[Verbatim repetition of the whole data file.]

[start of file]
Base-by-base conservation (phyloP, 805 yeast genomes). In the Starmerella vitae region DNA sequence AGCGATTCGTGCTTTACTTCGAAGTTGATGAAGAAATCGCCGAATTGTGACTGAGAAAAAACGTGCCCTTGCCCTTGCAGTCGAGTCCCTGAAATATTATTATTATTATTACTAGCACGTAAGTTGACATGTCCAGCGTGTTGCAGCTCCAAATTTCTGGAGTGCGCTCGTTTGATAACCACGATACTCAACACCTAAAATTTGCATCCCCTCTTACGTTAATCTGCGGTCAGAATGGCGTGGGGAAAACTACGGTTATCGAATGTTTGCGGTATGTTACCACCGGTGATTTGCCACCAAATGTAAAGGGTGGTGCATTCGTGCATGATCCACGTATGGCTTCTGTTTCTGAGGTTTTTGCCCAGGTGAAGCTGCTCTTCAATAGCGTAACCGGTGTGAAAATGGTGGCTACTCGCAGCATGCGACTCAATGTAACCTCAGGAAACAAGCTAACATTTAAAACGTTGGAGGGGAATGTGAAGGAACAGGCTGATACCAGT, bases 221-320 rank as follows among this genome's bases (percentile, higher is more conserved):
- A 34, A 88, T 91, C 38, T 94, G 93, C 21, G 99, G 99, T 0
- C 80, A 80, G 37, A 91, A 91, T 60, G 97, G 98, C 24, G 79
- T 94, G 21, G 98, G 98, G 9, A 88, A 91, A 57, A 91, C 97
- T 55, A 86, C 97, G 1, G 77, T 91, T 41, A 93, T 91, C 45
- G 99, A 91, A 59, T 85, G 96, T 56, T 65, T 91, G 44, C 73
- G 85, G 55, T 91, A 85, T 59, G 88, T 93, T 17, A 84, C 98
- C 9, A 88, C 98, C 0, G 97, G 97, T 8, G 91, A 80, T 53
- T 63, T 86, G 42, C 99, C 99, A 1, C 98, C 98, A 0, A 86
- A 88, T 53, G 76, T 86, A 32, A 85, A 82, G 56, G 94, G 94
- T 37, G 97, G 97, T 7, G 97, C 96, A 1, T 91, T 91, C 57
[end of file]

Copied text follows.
Base-by-base conservation (phyloP, 805 yeast genomes). In the Starmerella vitae region DNA sequence AGCGATTCGTGCTTTACTTCGAAGTTGATGAAGAAATCGCCGAATTGTGACTGAGAAAAAACGTGCCCTTGCCCTTGCAGTCGAGTCCCTGAAATATTATTATTATTATTACTAGCACGTAAGTTGACATGTCCAGCGTGTTGCAGCTCCAAATTTCTGGAGTGCGCTCGTTTGATAACCACGATACTCAACACCTAAAATTTGCATCCCCTCTTACGTTAATCTGCGGTCAGAATGGCGTGGGGAAAACTACGGTTATCGAATGTTTGCGGTATGTTACCACCGGTGATTTGCCACCAAATGTAAAGGGTGGTGCATTCGTGCATGATCCACGTATGGCTTCTGTTTCTGAGGTTTTTGCCCAGGTGAAGCTGCTCTTCAATAGCGTAACCGGTGTGAAAATGGTGGCTACTCGCAGCATGCGACTCAATGTAACCTCAGGAAACAAGCTAACATTTAAAACGTTGGAGGGGAATGTGAAGGAACAGGCTGATACCAGT, bases 221-320 rank as follows among this genome's bases (percentile, higher is more conserved):
- A 34, A 88, T 91, C 38, T 94, G 93, C 21, G 99, G 99, T 0
- C 80, A 80, G 37, A 91, A 91, T 60, G 97, G 98, C 24, G 79
- T 94, G 21, G 98, G 98, G 9, A 88, A 91, A 57, A 91, C 97
- T 55, A 86, C 97, G 1, G 77, T 91, T 41, A 93, T 91, C 45
- G 99, A 91, A 59, T 85, G 96, T 56, T 65, T 91, G 44, C 73
- G 85, G 55, T 91, A 85, T 59, G 88, T 93, T 17, A 84, C 98
- C 9, A 88, C 98, C 0, G 97, G 97, T 8, G 91, A 80, T 53
- T 63, T 86, G 42, C 99, C 99, A 1, C 98, C 98, A 0, A 86
- A 88, T 53, G 76, T 86, A 32, A 85, A 82, G 56, G 94, G 94
- T 37, G 97, G 97, T 7, G 97, C 96, A 1, T 91, T 91, C 57